Take the 2-minute tour ×
Stack Overflow is a question and answer site for professional and enthusiast programmers. It's 100% free, no registration required.

I have a scenario where I want to be able to SELECT rows from a MySQL table, but exclude rows where the current time-of-day is inside a time-range.

Example: The "quiet" period for one row is 10pm - 8:30am. My SQL SELECT statement should not return that row if the current server time is after 10pm or before 8:30am.

Example 2: The "quiet period" is NULL and ignored.

Example 3: A new row is created with a quiet period from 9:53am to 9:55am. If the current server time is in that 2-minute window, the row is not returned by the SELECT.

My question: What data format would you use in the database, and how would you write the query?

I have thought about a few different approaches (defining start_time as one column and duration as another, defining both in seconds... or using Date stamps... or whatever). None of them seem ideal and require a lot of calculation.

Thanks!

share|improve this question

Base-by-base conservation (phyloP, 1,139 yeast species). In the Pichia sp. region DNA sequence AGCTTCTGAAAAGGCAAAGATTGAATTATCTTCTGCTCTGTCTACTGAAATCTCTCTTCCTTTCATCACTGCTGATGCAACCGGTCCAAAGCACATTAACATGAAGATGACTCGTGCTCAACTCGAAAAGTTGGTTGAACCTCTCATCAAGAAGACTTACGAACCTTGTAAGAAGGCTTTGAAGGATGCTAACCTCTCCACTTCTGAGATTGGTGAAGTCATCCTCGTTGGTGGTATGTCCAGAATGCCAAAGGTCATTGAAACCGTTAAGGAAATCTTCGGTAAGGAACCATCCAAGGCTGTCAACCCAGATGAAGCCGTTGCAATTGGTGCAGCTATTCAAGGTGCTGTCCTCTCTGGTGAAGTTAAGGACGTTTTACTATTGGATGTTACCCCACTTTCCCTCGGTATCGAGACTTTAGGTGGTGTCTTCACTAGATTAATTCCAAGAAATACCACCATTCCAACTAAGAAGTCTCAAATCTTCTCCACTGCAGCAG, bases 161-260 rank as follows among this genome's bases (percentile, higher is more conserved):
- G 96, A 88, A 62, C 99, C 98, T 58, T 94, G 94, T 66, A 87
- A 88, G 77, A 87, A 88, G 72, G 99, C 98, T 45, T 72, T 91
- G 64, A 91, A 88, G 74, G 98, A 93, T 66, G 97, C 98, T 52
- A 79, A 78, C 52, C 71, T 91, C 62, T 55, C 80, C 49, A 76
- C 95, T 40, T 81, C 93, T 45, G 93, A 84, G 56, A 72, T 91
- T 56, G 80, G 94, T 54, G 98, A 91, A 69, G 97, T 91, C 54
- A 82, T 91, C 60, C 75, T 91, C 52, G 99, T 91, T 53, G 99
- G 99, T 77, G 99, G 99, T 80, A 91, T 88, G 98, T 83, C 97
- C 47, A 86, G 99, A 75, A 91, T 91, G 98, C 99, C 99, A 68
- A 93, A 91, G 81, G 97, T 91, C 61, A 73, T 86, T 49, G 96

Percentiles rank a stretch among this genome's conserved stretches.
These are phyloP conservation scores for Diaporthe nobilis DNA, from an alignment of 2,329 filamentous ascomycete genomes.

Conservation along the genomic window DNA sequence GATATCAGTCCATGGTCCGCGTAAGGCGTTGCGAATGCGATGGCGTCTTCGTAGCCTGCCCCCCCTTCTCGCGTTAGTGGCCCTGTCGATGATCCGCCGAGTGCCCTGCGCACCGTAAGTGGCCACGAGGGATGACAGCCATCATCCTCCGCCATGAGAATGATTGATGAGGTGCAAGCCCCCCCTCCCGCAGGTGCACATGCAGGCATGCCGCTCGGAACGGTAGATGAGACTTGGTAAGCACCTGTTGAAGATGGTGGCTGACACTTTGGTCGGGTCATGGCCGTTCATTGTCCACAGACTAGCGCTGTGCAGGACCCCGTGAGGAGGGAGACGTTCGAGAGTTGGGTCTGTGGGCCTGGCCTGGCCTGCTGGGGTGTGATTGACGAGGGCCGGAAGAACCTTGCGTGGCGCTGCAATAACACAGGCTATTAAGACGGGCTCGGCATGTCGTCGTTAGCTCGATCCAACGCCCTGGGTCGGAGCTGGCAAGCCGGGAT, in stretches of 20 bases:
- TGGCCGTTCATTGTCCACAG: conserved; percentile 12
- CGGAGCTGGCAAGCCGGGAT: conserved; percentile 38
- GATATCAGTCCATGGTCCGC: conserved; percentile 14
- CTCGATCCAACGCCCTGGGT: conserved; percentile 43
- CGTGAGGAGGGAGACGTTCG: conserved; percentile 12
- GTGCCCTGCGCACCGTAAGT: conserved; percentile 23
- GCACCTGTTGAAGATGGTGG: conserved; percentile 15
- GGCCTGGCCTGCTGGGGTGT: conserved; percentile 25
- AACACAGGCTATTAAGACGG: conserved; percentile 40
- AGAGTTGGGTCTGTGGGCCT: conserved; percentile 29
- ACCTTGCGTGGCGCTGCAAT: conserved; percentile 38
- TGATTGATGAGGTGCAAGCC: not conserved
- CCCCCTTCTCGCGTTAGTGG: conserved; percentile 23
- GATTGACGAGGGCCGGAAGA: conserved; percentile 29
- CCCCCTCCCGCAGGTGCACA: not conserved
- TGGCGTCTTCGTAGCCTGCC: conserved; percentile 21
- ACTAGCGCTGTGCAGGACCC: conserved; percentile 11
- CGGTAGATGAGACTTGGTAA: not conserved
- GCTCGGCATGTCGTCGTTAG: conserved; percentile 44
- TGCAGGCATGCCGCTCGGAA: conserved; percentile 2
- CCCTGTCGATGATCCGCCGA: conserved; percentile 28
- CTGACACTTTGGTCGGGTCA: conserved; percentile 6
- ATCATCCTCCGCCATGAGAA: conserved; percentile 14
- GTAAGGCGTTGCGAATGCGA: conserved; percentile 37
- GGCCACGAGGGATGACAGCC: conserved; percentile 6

Do you only need the time for each row or do you also need the date? –  liquorvicar Mar 30 '12 at 6:07
    
I don't need to return either. I'm just trying to filter based on time of day. I don't care about date. As with my example above: I want to exclude rows where the current server time-of-day is inside the specified "quiet window." –  Zane Claes Mar 30 '12 at 16:43

1 Answer 1

up vote 2 down vote accepted

I would store the start and end dates as MySQL native TIME fields. You would need to consider ranges that span midnight as two separate ranges but you would be able to query the table like this, To find all current quiet periods

SELECT DISTINCT name FROM `quiet_periods` 
WHERE start_time<=CURTIME() AND CURTIME()<=end_time

Or to find all non-active quiet periods

SELECT name FROM quiet_periods WHERE name NOT IN (
  SELECT name FROM `quiet_periods` 
  WHERE start_time<=CURTIME() AND CURTIME()<=end_time
)

So with sample data

id  --  name        -- start_time -- end_time
 1  --  late_night  -- 00:00:00   -- 08:30:00
 2  --  late_night  -- 22:00:00   -- 23:59:59
 3  --  null_period --   NULL     --   NULL
 4  --  nearly_10am -- 09:53:00   -- 09:55:00

At 11pm this would return

null_period
nearly_10am

from the second query.

Depending on performance and how many rows you had you might want to refactor the second query into a JOIN and probably add the relevant INDEXes too.

share|improve this answer
    
Nicely done! Spanning midnight was the problem I was considering, and I was hoping it could be done without adding a 2nd table and doing a JOIN, but oh well =P –  Zane Claes Mar 31 '12 at 18:12

Your Answer

 
discard

By posting your answer, you agree to the privacy policy and terms of service.

Not the answer you're looking for? Browse other questions tagged or ask your own question.